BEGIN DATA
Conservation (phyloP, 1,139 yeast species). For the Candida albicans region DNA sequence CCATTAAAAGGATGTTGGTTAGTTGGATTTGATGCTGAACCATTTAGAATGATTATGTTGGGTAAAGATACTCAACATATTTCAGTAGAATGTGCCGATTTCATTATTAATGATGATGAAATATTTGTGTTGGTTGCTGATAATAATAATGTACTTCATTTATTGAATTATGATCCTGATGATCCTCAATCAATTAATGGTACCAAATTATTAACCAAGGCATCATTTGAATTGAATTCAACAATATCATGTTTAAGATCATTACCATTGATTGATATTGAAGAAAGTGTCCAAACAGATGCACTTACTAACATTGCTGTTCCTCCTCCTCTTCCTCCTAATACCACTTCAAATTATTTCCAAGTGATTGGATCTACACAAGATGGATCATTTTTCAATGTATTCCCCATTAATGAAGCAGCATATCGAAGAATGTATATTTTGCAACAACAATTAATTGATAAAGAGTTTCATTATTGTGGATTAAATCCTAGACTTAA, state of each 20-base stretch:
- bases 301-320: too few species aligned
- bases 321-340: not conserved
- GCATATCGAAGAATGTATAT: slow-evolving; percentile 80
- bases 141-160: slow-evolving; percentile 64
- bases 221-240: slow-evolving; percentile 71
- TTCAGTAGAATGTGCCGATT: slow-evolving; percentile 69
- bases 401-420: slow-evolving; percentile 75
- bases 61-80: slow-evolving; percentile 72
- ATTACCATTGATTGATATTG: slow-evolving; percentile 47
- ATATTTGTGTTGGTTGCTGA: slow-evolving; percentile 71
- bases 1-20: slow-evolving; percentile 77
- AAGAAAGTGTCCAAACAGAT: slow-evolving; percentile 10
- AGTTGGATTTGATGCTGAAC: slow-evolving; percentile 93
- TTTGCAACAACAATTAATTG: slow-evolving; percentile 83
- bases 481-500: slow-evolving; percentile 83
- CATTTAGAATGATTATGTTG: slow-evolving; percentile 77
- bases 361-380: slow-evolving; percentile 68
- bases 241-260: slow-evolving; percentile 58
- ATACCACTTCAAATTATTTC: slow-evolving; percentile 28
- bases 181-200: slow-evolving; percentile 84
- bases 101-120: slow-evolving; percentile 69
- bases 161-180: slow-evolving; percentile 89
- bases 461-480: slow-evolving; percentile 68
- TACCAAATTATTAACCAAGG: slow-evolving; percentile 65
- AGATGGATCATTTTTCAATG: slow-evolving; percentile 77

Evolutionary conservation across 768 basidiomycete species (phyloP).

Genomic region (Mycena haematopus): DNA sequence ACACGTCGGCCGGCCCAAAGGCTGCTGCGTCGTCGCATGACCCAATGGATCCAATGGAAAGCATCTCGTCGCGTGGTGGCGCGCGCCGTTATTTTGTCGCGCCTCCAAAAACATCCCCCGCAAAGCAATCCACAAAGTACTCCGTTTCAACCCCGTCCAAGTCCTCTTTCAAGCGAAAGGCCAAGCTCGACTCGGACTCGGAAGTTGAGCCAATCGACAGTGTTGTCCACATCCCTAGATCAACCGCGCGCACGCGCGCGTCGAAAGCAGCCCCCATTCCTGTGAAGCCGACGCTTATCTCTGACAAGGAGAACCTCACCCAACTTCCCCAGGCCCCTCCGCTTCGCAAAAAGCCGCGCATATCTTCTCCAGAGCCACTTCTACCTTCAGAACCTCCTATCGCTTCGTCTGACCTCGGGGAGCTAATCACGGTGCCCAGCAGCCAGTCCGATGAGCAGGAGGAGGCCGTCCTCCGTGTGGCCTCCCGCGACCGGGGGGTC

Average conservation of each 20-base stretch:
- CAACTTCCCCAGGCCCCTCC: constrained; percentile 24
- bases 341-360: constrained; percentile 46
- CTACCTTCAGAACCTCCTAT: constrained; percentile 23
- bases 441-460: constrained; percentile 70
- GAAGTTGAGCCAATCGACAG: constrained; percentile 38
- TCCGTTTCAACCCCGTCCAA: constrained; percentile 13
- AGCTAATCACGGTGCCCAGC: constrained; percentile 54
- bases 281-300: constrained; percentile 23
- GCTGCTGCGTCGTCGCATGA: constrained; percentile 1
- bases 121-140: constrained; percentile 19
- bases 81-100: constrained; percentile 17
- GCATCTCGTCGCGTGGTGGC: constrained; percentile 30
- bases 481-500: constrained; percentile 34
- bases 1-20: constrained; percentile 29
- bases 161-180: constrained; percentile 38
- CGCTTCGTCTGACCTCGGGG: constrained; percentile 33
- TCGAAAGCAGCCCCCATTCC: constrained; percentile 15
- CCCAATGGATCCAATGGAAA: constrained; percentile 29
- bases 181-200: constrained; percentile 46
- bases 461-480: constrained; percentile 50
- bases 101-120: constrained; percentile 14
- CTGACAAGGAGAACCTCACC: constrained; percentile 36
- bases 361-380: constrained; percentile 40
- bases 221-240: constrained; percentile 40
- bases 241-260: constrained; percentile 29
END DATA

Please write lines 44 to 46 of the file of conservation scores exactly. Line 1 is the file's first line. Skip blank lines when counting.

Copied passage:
- bases 161-180: constrained; percentile 38
- CGCTTCGTCTGACCTCGGGG: constrained; percentile 33
- TCGAAAGCAGCCCCCATTCC: constrained; percentile 15